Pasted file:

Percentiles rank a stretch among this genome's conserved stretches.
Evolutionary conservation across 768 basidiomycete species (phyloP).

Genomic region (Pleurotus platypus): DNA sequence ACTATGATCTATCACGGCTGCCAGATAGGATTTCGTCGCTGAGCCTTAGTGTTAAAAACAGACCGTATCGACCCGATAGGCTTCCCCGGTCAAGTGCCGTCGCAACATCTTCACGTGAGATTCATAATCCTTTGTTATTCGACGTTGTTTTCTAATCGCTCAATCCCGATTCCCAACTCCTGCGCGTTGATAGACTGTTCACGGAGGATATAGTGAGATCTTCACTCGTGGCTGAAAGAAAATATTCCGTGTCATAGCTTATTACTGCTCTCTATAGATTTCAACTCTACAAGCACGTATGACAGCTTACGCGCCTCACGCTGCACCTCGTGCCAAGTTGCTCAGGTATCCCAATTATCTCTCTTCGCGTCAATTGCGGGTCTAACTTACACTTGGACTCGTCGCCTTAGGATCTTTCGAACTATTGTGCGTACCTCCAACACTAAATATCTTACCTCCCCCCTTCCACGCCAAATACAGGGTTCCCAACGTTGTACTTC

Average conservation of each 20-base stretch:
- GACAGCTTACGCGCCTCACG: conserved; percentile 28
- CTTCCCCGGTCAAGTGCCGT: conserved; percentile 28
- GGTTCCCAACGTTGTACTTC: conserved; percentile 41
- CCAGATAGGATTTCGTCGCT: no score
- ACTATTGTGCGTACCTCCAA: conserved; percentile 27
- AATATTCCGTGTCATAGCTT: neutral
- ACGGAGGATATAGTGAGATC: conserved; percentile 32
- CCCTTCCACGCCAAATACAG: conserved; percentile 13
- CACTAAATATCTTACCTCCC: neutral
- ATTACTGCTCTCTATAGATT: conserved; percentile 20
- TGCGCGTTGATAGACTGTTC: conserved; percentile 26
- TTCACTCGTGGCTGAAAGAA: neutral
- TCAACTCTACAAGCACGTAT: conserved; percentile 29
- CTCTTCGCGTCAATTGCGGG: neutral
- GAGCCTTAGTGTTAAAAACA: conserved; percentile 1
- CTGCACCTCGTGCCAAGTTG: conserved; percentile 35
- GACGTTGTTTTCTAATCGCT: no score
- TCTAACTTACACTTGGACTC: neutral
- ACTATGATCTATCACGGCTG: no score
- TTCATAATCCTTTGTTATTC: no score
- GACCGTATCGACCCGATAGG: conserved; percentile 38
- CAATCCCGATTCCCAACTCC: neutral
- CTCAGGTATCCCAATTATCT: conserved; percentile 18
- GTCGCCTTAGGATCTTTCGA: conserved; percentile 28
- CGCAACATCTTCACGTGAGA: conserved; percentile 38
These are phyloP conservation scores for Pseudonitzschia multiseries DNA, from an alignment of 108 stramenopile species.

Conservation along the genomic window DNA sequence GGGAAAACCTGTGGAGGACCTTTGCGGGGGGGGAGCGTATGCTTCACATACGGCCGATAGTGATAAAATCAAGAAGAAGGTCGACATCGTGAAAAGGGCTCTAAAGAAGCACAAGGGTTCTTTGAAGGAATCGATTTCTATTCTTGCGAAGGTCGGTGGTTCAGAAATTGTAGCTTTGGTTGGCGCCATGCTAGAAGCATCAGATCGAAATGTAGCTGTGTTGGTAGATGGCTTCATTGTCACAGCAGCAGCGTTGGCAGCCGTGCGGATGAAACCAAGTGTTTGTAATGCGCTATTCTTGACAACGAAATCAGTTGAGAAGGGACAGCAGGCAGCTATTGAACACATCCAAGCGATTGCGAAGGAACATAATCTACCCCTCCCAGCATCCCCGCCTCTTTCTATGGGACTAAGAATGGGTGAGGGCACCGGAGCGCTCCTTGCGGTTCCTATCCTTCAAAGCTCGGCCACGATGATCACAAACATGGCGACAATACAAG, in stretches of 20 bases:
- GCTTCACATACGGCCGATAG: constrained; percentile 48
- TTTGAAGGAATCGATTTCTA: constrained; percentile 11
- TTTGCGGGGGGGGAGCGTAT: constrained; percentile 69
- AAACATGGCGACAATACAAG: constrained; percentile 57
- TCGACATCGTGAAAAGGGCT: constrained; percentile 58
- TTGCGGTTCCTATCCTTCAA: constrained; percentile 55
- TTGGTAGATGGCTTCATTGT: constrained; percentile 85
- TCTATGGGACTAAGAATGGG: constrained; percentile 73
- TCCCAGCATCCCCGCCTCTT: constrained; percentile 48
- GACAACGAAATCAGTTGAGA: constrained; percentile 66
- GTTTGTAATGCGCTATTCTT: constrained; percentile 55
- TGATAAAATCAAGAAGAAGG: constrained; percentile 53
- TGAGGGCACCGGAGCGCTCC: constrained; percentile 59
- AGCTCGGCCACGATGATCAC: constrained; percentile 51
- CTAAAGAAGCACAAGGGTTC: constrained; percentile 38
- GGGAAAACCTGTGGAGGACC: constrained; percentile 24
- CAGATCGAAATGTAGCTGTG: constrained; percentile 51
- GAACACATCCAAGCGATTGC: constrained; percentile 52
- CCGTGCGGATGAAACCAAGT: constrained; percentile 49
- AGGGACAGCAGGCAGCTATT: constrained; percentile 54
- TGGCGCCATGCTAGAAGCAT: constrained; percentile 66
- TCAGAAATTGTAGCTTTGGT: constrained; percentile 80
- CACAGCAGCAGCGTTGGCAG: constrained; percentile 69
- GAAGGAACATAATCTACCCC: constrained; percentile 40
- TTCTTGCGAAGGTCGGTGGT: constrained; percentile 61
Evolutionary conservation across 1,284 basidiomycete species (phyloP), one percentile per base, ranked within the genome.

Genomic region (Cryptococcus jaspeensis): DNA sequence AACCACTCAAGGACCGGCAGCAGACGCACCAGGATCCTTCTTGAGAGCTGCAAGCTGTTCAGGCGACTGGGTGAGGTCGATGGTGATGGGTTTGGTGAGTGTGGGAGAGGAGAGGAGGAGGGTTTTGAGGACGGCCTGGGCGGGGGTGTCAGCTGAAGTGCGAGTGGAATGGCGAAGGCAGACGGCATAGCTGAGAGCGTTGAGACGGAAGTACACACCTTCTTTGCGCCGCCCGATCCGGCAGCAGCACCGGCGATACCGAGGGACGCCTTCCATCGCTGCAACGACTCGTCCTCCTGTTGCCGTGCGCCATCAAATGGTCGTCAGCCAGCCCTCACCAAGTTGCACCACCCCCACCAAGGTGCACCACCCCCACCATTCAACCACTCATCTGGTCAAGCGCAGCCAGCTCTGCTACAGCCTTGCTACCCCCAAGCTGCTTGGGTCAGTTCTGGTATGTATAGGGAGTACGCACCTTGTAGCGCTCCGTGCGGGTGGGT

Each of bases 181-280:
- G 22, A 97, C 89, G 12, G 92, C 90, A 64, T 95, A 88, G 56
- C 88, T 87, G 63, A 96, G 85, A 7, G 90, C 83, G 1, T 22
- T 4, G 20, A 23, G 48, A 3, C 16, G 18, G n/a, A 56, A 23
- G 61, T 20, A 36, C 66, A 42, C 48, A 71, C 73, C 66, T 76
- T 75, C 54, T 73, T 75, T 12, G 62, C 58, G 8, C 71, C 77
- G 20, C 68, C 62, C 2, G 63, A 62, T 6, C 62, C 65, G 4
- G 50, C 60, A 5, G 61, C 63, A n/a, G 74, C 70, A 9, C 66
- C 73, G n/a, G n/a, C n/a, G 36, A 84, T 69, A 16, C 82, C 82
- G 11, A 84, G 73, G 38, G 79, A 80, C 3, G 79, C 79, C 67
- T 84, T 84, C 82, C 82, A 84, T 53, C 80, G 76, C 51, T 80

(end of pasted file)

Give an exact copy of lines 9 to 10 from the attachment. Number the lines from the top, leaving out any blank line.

- ACTATTGTGCGTACCTCCAA: conserved; percentile 27
- AATATTCCGTGTCATAGCTT: neutral